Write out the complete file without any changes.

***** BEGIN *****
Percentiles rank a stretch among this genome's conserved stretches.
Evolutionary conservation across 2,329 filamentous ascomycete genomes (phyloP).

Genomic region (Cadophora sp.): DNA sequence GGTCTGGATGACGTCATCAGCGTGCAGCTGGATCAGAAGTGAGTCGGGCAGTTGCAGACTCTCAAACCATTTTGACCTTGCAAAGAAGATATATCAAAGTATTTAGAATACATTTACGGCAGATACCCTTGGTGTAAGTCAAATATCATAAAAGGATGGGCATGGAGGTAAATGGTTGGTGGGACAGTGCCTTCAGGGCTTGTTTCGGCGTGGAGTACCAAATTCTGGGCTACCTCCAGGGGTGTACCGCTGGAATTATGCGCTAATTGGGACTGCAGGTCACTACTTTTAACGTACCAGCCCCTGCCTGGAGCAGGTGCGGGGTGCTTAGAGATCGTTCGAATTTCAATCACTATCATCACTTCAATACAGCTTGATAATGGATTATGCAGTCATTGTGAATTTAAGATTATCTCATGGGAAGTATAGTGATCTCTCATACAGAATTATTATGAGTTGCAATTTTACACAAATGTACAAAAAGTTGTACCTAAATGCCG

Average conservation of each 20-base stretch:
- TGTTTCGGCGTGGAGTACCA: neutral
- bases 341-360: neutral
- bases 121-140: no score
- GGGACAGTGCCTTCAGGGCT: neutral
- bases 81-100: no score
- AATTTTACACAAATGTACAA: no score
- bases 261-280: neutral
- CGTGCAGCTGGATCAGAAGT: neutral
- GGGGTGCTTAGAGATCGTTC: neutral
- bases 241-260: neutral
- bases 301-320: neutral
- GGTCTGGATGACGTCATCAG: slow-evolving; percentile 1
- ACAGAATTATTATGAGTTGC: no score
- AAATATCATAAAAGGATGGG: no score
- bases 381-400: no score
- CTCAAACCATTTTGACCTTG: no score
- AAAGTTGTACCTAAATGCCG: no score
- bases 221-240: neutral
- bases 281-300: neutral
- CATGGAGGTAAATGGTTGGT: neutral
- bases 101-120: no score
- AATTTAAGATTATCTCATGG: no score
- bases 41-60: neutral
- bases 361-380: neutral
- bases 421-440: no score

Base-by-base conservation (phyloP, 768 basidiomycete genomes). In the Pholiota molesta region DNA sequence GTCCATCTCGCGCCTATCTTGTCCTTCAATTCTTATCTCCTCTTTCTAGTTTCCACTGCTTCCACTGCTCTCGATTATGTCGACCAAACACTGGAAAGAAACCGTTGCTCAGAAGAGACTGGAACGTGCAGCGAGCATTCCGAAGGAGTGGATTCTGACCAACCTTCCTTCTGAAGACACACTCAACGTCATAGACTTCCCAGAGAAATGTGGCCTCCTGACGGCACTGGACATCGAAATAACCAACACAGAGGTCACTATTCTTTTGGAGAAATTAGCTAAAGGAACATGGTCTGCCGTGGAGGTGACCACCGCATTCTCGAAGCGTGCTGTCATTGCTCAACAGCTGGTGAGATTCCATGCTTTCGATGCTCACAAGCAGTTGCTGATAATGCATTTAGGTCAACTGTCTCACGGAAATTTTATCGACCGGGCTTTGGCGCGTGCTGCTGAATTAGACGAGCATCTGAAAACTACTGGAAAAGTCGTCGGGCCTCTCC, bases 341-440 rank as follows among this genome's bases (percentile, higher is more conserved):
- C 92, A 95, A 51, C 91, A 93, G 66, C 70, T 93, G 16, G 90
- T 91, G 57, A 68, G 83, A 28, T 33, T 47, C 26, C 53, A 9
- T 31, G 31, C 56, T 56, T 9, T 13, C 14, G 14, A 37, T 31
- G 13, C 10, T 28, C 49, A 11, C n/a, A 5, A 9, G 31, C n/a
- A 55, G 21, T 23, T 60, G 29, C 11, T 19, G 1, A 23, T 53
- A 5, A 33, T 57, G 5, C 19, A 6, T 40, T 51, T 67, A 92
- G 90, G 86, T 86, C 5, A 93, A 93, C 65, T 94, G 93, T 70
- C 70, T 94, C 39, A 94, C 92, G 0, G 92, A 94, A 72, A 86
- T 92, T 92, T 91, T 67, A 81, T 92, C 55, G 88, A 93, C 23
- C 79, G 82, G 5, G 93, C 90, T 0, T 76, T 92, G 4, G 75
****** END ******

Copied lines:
Percentiles rank a stretch among this genome's conserved stretches.
Evolutionary conservation across 2,329 filamentous ascomycete genomes (phyloP).

Genomic region (Cadophora sp.): DNA sequence GGTCTGGATGACGTCATCAGCGTGCAGCTGGATCAGAAGTGAGTCGGGCAGTTGCAGACTCTCAAACCATTTTGACCTTGCAAAGAAGATATATCAAAGTATTTAGAATACATTTACGGCAGATACCCTTGGTGTAAGTCAAATATCATAAAAGGATGGGCATGGAGGTAAATGGTTGGTGGGACAGTGCCTTCAGGGCTTGTTTCGGCGTGGAGTACCAAATTCTGGGCTACCTCCAGGGGTGTACCGCTGGAATTATGCGCTAATTGGGACTGCAGGTCACTACTTTTAACGTACCAGCCCCTGCCTGGAGCAGGTGCGGGGTGCTTAGAGATCGTTCGAATTTCAATCACTATCATCACTTCAATACAGCTTGATAATGGATTATGCAGTCATTGTGAATTTAAGATTATCTCATGGGAAGTATAGTGATCTCTCATACAGAATTATTATGAGTTGCAATTTTACACAAATGTACAAAAAGTTGTACCTAAATGCCG

Average conservation of each 20-base stretch:
- TGTTTCGGCGTGGAGTACCA: neutral
- bases 341-360: neutral
- bases 121-140: no score
- GGGACAGTGCCTTCAGGGCT: neutral
- bases 81-100: no score
- AATTTTACACAAATGTACAA: no score
- bases 261-280: neutral
- CGTGCAGCTGGATCAGAAGT: neutral
- GGGGTGCTTAGAGATCGTTC: neutral
- bases 241-260: neutral
- bases 301-320: neutral
- GGTCTGGATGACGTCATCAG: slow-evolving; percentile 1
- ACAGAATTATTATGAGTTGC: no score
- AAATATCATAAAAGGATGGG: no score
- bases 381-400: no score
- CTCAAACCATTTTGACCTTG: no score
- AAAGTTGTACCTAAATGCCG: no score
- bases 221-240: neutral
- bases 281-300: neutral
- CATGGAGGTAAATGGTTGGT: neutral
- bases 101-120: no score
- AATTTAAGATTATCTCATGG: no score
- bases 41-60: neutral
- bases 361-380: neutral
- bases 421-440: no score

Base-by-base conservation (phyloP, 768 basidiomycete genomes). In the Pholiota molesta region DNA sequence GTCCATCTCGCGCCTATCTTGTCCTTCAATTCTTATCTCCTCTTTCTAGTTTCCACTGCTTCCACTGCTCTCGATTATGTCGACCAAACACTGGAAAGAAACCGTTGCTCAGAAGAGACTGGAACGTGCAGCGAGCATTCCGAAGGAGTGGATTCTGACCAACCTTCCTTCTGAAGACACACTCAACGTCATAGACTTCCCAGAGAAATGTGGCCTCCTGACGGCACTGGACATCGAAATAACCAACACAGAGGTCACTATTCTTTTGGAGAAATTAGCTAAAGGAACATGGTCTGCCGTGGAGGTGACCACCGCATTCTCGAAGCGTGCTGTCATTGCTCAACAGCTGGTGAGATTCCATGCTTTCGATGCTCACAAGCAGTTGCTGATAATGCATTTAGGTCAACTGTCTCACGGAAATTTTATCGACCGGGCTTTGGCGCGTGCTGCTGAATTAGACGAGCATCTGAAAACTACTGGAAAAGTCGTCGGGCCTCTCC, bases 341-440 rank as follows among this genome's bases (percentile, higher is more conserved):
- C 92, A 95, A 51, C 91, A 93, G 66, C 70, T 93, G 16, G 90
- T 91, G 57, A 68, G 83, A 28, T 33, T 47, C 26, C 53, A 9
- T 31, G 31, C 56, T 56, T 9, T 13, C 14, G 14, A 37, T 31
- G 13, C 10, T 28, C 49, A 11, C n/a, A 5, A 9, G 31, C n/a
- A 55, G 21, T 23, T 60, G 29, C 11, T 19, G 1, A 23, T 53
- A 5, A 33, T 57, G 5, C 19, A 6, T 40, T 51, T 67, A 92
- G 90, G 86, T 86, C 5, A 93, A 93, C 65, T 94, G 93, T 70
- C 70, T 94, C 39, A 94, C 92, G 0, G 92, A 94, A 72, A 86
- T 92, T 92, T 91, T 67, A 81, T 92, C 55, G 88, A 93, C 23
- C 79, G 82, G 5, G 93, C 90, T 0, T 76, T 92, G 4, G 75